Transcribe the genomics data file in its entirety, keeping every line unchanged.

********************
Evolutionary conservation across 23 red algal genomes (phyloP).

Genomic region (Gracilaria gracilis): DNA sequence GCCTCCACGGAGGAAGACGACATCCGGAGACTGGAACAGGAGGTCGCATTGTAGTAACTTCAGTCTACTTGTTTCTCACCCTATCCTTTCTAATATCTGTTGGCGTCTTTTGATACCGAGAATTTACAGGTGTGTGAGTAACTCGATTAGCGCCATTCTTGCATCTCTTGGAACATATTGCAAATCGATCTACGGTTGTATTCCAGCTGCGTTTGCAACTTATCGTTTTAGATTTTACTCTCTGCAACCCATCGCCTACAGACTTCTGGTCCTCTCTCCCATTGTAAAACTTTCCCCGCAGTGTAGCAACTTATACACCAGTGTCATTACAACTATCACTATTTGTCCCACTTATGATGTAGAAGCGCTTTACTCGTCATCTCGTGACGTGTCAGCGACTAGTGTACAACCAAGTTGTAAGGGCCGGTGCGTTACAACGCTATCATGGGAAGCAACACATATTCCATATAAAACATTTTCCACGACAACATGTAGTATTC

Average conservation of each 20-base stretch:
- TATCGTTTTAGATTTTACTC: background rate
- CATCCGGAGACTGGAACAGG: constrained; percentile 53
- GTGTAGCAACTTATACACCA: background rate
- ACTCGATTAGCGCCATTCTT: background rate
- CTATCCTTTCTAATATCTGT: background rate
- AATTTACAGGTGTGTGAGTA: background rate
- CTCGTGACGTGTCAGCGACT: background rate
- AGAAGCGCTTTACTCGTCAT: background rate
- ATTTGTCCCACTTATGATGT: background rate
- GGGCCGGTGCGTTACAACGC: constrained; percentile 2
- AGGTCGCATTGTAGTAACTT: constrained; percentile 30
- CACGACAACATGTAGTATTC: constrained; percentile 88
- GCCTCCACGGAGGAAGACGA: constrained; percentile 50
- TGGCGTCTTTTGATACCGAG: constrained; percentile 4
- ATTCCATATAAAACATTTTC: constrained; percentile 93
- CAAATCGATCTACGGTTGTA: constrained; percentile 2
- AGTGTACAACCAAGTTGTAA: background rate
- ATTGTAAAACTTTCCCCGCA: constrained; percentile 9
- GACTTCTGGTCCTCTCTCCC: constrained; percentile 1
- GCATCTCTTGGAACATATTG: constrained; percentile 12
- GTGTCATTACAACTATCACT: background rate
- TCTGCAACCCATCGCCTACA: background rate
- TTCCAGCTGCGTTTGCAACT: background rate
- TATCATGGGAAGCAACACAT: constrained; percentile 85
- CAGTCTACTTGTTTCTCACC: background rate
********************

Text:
Evolutionary conservation across 23 red algal genomes (phyloP).

Genomic region (Gracilaria gracilis): DNA sequence GCCTCCACGGAGGAAGACGACATCCGGAGACTGGAACAGGAGGTCGCATTGTAGTAACTTCAGTCTACTTGTTTCTCACCCTATCCTTTCTAATATCTGTTGGCGTCTTTTGATACCGAGAATTTACAGGTGTGTGAGTAACTCGATTAGCGCCATTCTTGCATCTCTTGGAACATATTGCAAATCGATCTACGGTTGTATTCCAGCTGCGTTTGCAACTTATCGTTTTAGATTTTACTCTCTGCAACCCATCGCCTACAGACTTCTGGTCCTCTCTCCCATTGTAAAACTTTCCCCGCAGTGTAGCAACTTATACACCAGTGTCATTACAACTATCACTATTTGTCCCACTTATGATGTAGAAGCGCTTTACTCGTCATCTCGTGACGTGTCAGCGACTAGTGTACAACCAAGTTGTAAGGGCCGGTGCGTTACAACGCTATCATGGGAAGCAACACATATTCCATATAAAACATTTTCCACGACAACATGTAGTATTC

Average conservation of each 20-base stretch:
- TATCGTTTTAGATTTTACTC: background rate
- CATCCGGAGACTGGAACAGG: constrained; percentile 53
- GTGTAGCAACTTATACACCA: background rate
- ACTCGATTAGCGCCATTCTT: background rate
- CTATCCTTTCTAATATCTGT: background rate
- AATTTACAGGTGTGTGAGTA: background rate
- CTCGTGACGTGTCAGCGACT: background rate
- AGAAGCGCTTTACTCGTCAT: background rate
- ATTTGTCCCACTTATGATGT: background rate
- GGGCCGGTGCGTTACAACGC: constrained; percentile 2
- AGGTCGCATTGTAGTAACTT: constrained; percentile 30
- CACGACAACATGTAGTATTC: constrained; percentile 88
- GCCTCCACGGAGGAAGACGA: constrained; percentile 50
- TGGCGTCTTTTGATACCGAG: constrained; percentile 4
- ATTCCATATAAAACATTTTC: constrained; percentile 93
- CAAATCGATCTACGGTTGTA: constrained; percentile 2
- AGTGTACAACCAAGTTGTAA: background rate
- ATTGTAAAACTTTCCCCGCA: constrained; percentile 9
- GACTTCTGGTCCTCTCTCCC: constrained; percentile 1
- GCATCTCTTGGAACATATTG: constrained; percentile 12
- GTGTCATTACAACTATCACT: background rate
- TCTGCAACCCATCGCCTACA: background rate
- TTCCAGCTGCGTTTGCAACT: background rate
- TATCATGGGAAGCAACACAT: constrained; percentile 85
- CAGTCTACTTGTTTCTCACC: background rate